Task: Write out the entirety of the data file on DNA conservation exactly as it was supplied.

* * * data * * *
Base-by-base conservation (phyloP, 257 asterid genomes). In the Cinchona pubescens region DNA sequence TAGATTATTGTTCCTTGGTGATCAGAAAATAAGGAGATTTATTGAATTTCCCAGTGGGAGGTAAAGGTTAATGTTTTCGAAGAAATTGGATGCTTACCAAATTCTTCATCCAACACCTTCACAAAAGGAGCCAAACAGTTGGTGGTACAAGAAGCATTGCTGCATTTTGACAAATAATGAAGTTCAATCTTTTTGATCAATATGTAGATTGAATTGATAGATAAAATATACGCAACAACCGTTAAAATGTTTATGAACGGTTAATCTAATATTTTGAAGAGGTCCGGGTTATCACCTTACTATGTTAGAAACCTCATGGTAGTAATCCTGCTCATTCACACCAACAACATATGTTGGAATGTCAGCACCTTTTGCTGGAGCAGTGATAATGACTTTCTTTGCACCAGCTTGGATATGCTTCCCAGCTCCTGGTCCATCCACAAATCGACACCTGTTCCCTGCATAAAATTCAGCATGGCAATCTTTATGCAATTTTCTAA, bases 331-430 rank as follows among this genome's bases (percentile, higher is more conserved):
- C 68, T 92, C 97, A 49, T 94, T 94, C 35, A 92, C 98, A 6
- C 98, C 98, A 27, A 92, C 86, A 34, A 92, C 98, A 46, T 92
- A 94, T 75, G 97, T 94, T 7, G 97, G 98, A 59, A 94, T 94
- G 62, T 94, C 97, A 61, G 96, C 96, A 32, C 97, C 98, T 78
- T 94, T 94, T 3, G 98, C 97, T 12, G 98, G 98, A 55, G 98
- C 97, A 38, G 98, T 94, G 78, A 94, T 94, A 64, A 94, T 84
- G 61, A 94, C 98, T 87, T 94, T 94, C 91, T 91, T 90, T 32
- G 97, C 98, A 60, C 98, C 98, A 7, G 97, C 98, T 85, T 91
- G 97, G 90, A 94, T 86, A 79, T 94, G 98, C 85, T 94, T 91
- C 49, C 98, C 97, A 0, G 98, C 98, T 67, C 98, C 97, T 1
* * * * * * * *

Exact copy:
Base-by-base conservation (phyloP, 257 asterid genomes). In the Cinchona pubescens region DNA sequence TAGATTATTGTTCCTTGGTGATCAGAAAATAAGGAGATTTATTGAATTTCCCAGTGGGAGGTAAAGGTTAATGTTTTCGAAGAAATTGGATGCTTACCAAATTCTTCATCCAACACCTTCACAAAAGGAGCCAAACAGTTGGTGGTACAAGAAGCATTGCTGCATTTTGACAAATAATGAAGTTCAATCTTTTTGATCAATATGTAGATTGAATTGATAGATAAAATATACGCAACAACCGTTAAAATGTTTATGAACGGTTAATCTAATATTTTGAAGAGGTCCGGGTTATCACCTTACTATGTTAGAAACCTCATGGTAGTAATCCTGCTCATTCACACCAACAACATATGTTGGAATGTCAGCACCTTTTGCTGGAGCAGTGATAATGACTTTCTTTGCACCAGCTTGGATATGCTTCCCAGCTCCTGGTCCATCCACAAATCGACACCTGTTCCCTGCATAAAATTCAGCATGGCAATCTTTATGCAATTTTCTAA, bases 331-430 rank as follows among this genome's bases (percentile, higher is more conserved):
- C 68, T 92, C 97, A 49, T 94, T 94, C 35, A 92, C 98, A 6
- C 98, C 98, A 27, A 92, C 86, A 34, A 92, C 98, A 46, T 92
- A 94, T 75, G 97, T 94, T 7, G 97, G 98, A 59, A 94, T 94
- G 62, T 94, C 97, A 61, G 96, C 96, A 32, C 97, C 98, T 78
- T 94, T 94, T 3, G 98, C 97, T 12, G 98, G 98, A 55, G 98
- C 97, A 38, G 98, T 94, G 78, A 94, T 94, A 64, A 94, T 84
- G 61, A 94, C 98, T 87, T 94, T 94, C 91, T 91, T 90, T 32
- G 97, C 98, A 60, C 98, C 98, A 7, G 97, C 98, T 85, T 91
- G 97, G 90, A 94, T 86, A 79, T 94, G 98, C 85, T 94, T 91
- C 49, C 98, C 97, A 0, G 98, C 98, T 67, C 98, C 97, T 1